Form, texture, and color are the three guiding principles when creating an inviting landscape.
Plant form is defined as the basic outline of the plant. It can range from soft, round forms to stark, upright pillars. Texture takes into account the appearance of a plant to our eye and whether it is coarse or fine thereby giving it the ability to create spatial illusions. Color is the garden feature that often overrides those of texture and form and thus becomes the most impressive and memorable of all the garden qualities. We remember color long after leaving the garden.
When we think of color, we think of flowers. However, some plants are valued for their foliage effects with flowers being secondary. These plants have the ability to provide color with only their foliage.
A current trend is the use of plants that are tropical looking and that combine texture with boldly colored foliage. Plants with colorful foliage can create a bold color impact that continues for many months. This ability to provide long lasting color that is not reliant upon flowers opens up a whole style of gardening that can make any garden inviting and dramatic.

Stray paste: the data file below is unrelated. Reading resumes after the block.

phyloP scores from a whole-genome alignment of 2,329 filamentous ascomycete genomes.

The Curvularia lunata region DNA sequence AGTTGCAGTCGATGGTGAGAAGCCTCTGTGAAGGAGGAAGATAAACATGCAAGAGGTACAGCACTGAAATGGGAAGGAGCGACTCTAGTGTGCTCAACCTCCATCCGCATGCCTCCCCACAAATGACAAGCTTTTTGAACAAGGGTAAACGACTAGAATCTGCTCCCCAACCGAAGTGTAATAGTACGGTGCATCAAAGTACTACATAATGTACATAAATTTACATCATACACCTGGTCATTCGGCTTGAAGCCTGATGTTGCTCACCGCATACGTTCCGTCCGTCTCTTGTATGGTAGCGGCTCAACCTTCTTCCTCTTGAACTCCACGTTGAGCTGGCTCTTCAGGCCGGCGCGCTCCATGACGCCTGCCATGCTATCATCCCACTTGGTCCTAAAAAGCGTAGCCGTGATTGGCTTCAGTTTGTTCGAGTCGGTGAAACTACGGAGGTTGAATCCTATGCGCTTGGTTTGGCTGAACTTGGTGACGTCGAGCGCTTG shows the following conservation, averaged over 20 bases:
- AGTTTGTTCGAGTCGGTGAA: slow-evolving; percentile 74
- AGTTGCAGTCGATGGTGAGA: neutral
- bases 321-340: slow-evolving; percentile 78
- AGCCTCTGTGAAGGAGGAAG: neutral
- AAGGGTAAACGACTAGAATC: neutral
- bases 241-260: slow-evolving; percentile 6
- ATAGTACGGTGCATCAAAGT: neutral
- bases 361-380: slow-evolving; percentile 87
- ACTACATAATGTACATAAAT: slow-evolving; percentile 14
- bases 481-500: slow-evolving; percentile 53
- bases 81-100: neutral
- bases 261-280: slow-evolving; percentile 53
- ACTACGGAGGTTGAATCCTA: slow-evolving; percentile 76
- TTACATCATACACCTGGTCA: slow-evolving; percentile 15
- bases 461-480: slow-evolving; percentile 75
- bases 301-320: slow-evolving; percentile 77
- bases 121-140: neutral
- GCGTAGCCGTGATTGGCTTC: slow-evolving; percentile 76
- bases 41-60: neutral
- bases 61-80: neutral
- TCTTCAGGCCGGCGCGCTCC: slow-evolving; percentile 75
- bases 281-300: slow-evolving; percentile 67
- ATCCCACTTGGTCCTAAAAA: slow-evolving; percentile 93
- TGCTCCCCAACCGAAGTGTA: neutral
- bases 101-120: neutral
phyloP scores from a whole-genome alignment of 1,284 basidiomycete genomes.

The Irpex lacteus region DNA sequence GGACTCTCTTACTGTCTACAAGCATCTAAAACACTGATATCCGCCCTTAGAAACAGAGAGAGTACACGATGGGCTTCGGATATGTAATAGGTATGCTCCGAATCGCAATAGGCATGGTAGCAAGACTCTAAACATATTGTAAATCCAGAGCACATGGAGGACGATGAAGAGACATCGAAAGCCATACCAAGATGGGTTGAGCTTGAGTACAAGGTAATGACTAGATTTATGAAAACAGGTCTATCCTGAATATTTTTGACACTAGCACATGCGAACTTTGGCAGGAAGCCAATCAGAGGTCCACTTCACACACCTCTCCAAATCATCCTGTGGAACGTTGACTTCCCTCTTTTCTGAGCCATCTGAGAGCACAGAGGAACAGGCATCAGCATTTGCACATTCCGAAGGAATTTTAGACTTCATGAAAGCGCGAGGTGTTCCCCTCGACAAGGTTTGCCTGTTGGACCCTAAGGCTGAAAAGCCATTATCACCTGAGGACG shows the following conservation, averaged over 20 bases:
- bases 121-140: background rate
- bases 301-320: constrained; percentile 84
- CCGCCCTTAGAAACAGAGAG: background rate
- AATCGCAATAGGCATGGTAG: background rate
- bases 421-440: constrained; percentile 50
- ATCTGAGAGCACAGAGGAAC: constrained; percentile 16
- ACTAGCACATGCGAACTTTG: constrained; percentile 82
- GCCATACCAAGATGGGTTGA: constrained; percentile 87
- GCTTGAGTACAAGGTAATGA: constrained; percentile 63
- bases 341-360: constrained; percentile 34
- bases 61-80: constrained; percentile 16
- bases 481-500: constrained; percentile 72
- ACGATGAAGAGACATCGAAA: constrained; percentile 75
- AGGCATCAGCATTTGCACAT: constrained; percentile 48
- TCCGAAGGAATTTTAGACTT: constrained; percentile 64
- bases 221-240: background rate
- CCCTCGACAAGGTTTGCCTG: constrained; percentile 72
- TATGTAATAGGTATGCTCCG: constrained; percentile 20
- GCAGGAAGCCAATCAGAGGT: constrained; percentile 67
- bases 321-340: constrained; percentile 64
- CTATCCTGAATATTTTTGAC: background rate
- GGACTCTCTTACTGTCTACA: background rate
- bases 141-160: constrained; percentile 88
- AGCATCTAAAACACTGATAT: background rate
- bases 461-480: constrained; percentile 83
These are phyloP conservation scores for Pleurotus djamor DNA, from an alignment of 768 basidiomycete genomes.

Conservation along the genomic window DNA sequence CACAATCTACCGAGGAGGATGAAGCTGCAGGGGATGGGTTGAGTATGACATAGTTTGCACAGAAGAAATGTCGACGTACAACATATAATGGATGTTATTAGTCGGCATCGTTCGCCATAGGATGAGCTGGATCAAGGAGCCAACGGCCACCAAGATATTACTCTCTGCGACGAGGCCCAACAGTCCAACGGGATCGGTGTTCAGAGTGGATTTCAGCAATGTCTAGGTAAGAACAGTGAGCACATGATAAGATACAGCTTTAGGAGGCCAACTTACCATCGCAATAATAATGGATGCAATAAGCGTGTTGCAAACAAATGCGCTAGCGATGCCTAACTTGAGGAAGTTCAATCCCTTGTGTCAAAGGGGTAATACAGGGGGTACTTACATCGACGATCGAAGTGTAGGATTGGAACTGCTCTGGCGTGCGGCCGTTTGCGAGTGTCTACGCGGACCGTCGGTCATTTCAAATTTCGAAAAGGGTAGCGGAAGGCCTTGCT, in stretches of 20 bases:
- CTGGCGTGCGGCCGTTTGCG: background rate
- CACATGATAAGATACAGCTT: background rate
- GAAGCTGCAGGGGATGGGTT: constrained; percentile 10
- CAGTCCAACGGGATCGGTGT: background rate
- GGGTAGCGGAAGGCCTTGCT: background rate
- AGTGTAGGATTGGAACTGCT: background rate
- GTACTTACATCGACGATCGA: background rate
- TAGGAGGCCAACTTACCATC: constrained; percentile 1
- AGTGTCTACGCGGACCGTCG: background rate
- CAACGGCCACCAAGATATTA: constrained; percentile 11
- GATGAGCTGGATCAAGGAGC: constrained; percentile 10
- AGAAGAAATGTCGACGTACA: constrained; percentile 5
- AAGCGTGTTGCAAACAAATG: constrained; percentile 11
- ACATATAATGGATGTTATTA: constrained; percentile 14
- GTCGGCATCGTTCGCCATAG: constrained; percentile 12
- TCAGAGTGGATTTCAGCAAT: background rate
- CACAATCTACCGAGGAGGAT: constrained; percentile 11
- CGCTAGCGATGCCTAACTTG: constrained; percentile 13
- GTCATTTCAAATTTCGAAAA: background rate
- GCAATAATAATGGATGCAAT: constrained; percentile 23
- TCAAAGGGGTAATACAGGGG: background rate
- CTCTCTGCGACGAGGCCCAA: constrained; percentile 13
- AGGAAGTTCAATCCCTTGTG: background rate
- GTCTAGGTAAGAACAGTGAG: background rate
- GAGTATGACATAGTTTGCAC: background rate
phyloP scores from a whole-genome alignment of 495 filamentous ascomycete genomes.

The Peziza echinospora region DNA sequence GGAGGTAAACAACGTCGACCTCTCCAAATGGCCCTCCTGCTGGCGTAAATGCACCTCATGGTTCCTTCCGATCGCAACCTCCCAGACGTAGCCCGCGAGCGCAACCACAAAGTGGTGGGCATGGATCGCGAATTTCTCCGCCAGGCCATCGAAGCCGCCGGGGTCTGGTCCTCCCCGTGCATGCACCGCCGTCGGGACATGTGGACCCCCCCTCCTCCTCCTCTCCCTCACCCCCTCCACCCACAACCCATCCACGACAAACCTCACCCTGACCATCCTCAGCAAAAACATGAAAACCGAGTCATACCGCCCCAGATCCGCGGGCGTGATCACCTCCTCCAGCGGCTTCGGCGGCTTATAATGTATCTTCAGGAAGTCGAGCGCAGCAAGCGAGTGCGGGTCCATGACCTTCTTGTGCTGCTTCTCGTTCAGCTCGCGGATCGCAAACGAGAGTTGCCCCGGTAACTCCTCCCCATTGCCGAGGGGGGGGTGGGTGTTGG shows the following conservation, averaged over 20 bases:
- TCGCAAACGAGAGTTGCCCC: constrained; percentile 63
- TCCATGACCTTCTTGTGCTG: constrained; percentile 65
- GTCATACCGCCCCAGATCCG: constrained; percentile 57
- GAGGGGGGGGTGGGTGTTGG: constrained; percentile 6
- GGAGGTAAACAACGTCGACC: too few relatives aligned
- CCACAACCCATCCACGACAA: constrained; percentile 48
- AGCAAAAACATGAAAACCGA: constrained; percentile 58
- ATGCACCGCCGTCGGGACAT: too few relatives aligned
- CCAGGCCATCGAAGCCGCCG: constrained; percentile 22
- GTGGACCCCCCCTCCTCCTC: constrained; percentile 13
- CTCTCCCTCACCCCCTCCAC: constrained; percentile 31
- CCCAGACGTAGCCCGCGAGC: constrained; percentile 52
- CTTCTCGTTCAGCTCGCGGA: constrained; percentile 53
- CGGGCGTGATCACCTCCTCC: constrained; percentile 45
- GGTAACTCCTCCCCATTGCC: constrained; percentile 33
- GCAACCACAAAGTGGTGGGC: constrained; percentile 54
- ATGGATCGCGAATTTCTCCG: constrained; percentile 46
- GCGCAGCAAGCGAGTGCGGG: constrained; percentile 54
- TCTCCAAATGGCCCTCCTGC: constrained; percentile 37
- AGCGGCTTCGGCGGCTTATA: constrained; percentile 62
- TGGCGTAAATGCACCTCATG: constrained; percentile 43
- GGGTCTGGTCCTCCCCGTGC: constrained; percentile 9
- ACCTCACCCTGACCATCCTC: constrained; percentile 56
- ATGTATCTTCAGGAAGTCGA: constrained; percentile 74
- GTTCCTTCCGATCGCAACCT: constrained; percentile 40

When we think of colorful foliage we naturally think of tropical plants. Tropicals with colorful leaves sustain the garden because of their alluring and dramatic colors, which never wane. Many of these are termed tender perennials and need to be brought indoors for the winter in cold climates such as those in the upper Midwest in order to be used for planting the following season. However, one should not overlook the many annuals, hardy perennials, trees and shrubs that offer the benefit of colorful foliage and can be incorporated into the garden as seasonal favorites or long term residents.